In 2015, Thoresby Colliery closed.
It’s closure marked the end of coal mining in Nottinghamshire. Literally, the end of an era.
I came into this world a mere 20 years ago, so I never lived in a coal mining community in its heyday, but I didn’t have to be around then to understand the significance of the former mines, both as a source of employment but also as a hub for the local community.
Having lived in Sutton-in-Ashfield for most of my life, and having a grandfather who was himself a miner, it is clear to me that the mines played a vital role in people’s lives.
Now the pits are gone. Everyone knows that. As a student at the University of York, I meet people from all over the country there. Most know about the coal mines. Well, they know about the miners’ strikes and of the closure of the pits. But beyond that, there is nothing. It seems that when the pits closed people stopped paying attention to the former industrial heartlands.
Media portrayal of former mining areas leans towards the nostalgic for the most part, we’re often looking back on what happened or what has been lost. And yet, such former industrial heartlands have a future, even if that future is somewhat uncertain.
It is for this reason that myself and a small crew of fellow students are working on a documentary to hear from those in a former mining community.
The present is often neglected in favour of the past, an error we intend to correct. Our particular focus is on Edwinstowe and the nearby Thoresby Colliery. Edwinstowe’s story isn’t typical. The pit only closed in 2015, and many of the miners at the time of the pit’s closure lived outside of Edwinstowe.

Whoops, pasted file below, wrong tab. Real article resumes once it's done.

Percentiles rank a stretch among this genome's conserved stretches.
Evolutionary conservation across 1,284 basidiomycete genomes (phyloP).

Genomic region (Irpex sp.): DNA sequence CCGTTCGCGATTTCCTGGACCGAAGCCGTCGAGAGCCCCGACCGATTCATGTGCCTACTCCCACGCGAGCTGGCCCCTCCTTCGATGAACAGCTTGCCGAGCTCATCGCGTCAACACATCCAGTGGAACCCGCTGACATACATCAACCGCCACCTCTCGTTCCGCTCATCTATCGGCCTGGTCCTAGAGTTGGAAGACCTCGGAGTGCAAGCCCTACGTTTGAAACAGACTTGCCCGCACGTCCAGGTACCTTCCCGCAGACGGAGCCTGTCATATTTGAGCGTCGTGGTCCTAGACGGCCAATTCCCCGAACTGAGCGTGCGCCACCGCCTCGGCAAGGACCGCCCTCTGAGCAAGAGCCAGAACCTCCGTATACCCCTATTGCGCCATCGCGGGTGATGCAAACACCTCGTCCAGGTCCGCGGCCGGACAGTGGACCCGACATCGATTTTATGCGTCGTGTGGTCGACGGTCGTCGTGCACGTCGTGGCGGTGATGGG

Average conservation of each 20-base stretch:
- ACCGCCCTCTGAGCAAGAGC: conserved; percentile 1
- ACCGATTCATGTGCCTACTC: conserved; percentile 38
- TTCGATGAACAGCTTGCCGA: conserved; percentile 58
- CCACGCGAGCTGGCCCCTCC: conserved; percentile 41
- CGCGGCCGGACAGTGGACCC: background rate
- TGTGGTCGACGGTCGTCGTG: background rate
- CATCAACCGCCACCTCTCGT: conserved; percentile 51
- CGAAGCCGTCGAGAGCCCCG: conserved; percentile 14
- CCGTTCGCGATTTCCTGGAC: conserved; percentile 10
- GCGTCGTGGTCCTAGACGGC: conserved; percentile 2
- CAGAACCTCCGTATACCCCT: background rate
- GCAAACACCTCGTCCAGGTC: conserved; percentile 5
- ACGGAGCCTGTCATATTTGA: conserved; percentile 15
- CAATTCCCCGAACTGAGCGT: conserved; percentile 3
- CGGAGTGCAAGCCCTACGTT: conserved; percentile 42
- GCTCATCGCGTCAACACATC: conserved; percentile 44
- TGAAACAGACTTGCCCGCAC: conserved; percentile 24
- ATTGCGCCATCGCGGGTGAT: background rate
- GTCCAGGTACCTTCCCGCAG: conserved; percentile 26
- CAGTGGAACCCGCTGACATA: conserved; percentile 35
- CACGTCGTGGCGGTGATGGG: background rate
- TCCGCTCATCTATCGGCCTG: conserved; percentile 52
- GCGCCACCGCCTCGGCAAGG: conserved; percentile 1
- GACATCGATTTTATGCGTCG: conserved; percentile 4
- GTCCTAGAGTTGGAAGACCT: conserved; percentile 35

The mining community had been in decline for a while, the 2015 closure being the final nail in the coffin.
Additionally, the village has a strong connection to the tourism industry through the nearby Sherwood Forest; a luxury no other post-industrial community has. In some cases, former collieries have been preserved, such as Pleasley Pit which is now a museum operated by volunteers.
Such preservation is not common however.
In the Edwinstowe area at least, development is taking place at a dizzying pace.
There are proposals to build hundreds of new homes on the former colliery site, as well as plans to build a new visitor centre on the edge of the village for visitors to Sherwood Forest.
There’s also potentially going to be an extension to the Robin Hood Line to connect the village to the rail network. Oh, and let’s not forget the new solar farm that was constructed opposite the former colliery site. In short, it’s all change. Communities such as Edwinstowe, which, for the best part of a century had been defined by the looming headstocks of the collieries, are having to find a new voice in the post-industrial age.
The question is. What now? Sutton-in-Ashfield, Mansfield, and elsewhere in the county and beyond don’t all have the opportunity to create a tourism industry. Certainly, our area can no longer rely on industries to glue communities together, therefore we need a new approach to foster a community spirit in the post-industrial world.
For more information on our documentary, Embers, please visit our crowd funding page: https://yustart.hubbub.net/p/embersdoc or contact us at firstname.lastname@example.org